Hamilton reveals calls with Wurz, Grosjean, Todt, Carey and Brawn after Hungarian GP; Pre-race anti-racism display in F1 schedule for this weekend’s British GP; Hamilton praises Grosjean for comments
By Matt Morlidge
Last Updated: 30/07/20 8:19pm
Lewis Hamilton says he has been “so encouraged” by talks with Formula 1 bosses and drivers since criticising the sport’s leadership and unity in the fight against racism, and believes there will be pre-race gestures of support throughout the 2020 season.
A passionate Hamilton voiced his displeasure about F1’s anti-racism demonstrations at the Hungarian GP, which was the second successive race where no display was organised in the schedule, with many drivers failing to make it to a “rushed” gathering in time.
The six-time world champion – comparing F1’s efforts to other sports’ united taking of the knee and show of support – called the Hungary scenes “embarrassing”, said the sport “lacked leadership”, and that he would be contacting various personnel to address the issues.
Speaking ahead of the British GP, Hamilton revealed he has had “really good conversations” with GPDA chairman Alex Wurz, GPDA director and Haas driver Romain Grosjean – who Hamilton criticised in Budapest – FIA president Jean Todt, as well as F1 chiefs Chase Carey and Ross Brawn.
British GP on Sky F1: Schedule and how to watch
Watch the British GP, the first of two consecutive races at the famous circuit, live on Sky Sports F1 from Friday.
Hamilton believes F1 will now be “united”, and a pre-race anti-racism display has been organised for this weekend’s British GP – although not all drivers are expected to kneel.
“Honestly, I was so encouraged,” Hamilton told Sky Sports F1 about his talks.
“[I was] really just reiterating that we are actually in this together and we’ve got to work together. So let’s do that, let’s communicate better. So much is going on and sometimes communication is the issue.
“[We’ve got to] continue to educate each other and help each other so we can understand.”
Hamilton ‘impressed’ with Grosjean
Hamilton was speaking after Grosjean explained that the two drivers had cleared the air, after Hamilton said in Hungary that Grosjean didn’t want to continue the anti-racism demonstrations.
Grosjean insisted he only said that to provide a voice for other drivers as a GPDA director, and that he was probably “wrong”.
“I’ve heard Romain’s really positive comments already today and we’ll be working in this battle together,” said Hamilton. “I see really positive steps forward but it’s going to take work, we still have to continue to stay on it.”
He expanded in the press conference: “I was already impressed with our conversation afterwards and his approach to our conversation. He originally reached out to me to talk after the last race and we had a great conversation.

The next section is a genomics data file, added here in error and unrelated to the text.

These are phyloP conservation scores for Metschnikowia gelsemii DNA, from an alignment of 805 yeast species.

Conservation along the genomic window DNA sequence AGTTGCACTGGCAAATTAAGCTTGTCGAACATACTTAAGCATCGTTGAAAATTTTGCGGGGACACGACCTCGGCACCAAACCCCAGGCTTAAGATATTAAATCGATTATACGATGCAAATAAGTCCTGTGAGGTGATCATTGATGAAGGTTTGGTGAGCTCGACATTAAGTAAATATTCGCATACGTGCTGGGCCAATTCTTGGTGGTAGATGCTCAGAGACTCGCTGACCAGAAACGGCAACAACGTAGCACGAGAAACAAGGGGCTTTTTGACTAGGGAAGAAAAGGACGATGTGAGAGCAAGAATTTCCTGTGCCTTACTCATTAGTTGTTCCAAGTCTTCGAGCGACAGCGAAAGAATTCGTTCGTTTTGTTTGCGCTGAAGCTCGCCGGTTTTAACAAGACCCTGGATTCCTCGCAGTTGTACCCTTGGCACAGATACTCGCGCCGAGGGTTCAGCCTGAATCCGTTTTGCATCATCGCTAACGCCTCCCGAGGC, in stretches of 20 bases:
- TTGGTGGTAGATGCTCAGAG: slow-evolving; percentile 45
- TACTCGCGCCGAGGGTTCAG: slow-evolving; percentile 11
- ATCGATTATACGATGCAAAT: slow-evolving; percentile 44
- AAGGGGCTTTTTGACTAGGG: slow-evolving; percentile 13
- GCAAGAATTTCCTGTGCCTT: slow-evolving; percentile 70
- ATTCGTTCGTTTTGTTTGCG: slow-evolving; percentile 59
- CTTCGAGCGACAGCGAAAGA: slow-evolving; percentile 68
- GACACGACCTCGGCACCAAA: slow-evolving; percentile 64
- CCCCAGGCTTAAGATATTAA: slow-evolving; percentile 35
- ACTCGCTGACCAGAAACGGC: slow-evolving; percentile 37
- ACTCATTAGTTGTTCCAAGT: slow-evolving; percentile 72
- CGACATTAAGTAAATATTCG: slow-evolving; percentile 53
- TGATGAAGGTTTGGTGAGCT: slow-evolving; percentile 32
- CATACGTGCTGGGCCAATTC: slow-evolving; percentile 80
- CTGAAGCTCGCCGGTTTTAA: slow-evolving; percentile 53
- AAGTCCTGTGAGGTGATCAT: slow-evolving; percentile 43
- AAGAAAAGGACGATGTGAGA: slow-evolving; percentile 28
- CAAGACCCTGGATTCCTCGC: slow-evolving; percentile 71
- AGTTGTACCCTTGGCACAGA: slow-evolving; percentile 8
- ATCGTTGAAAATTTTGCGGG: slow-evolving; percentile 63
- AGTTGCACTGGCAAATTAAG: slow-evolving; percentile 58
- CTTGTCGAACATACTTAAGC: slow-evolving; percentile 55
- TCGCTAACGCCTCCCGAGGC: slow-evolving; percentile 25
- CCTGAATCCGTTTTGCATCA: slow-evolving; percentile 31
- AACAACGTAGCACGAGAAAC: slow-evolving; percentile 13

“Ultimately it was quite informative for both of us and we learnt that we have more in common than we perhaps think. He’s clearly a caring person.
“To hear that he’s said that [he was wrong], it’s not easy for anybody to admit that. That’s a great first step.
“The fact is that when we got off the phone I knew we were united and we’re going to be working towards the same common goal. That’s what all of us have got to do. Open up our minds. Don’t put our barriers up and be defensive.
“Acknowledging there’s an issue is sometimes the first step and then how can we work towards making it better.”
What will F1 do moving forward?
Hamilton also said that much of his conversations focused on what F1 is going to do in the fight against inequality moving forwards, after claiming following the last race that the sport hadn’t “made any progress” – although F1 say increasing diversity and inclusion is a “clear priority”.
Hamilton believes there will be pre-race demonstrations throughout a condensed 2020 season.
“I’ve spent time speaking to Alex, I spoke to Jean, so we’re all united,” Hamilton stated. “I spoke to Chase and Ross, had really great conversations with them to understand what they’re planning and what they want to do moving forwards and just to make sure that they know we’re all on the same team here.
“Things like giving us a bit of extra time at the beginning of the race so we can show how united we are as a sport, because other sports have done a better job of consistently doing that.
“They’ve been really open-minded and I do think that it needs to continue through the year. I believe at the moment that’s what we’re going to continue to do.
“I think there’s been some pushback from some teams maybe, but again it’s a work in progress to get us all together, and I think it’s going in the right direction.”
Next stop for Formula 1: Silverstone! Watch the British GP, the first of two consecutive races at the famous circuit, live on Sky Sports F1 from Friday.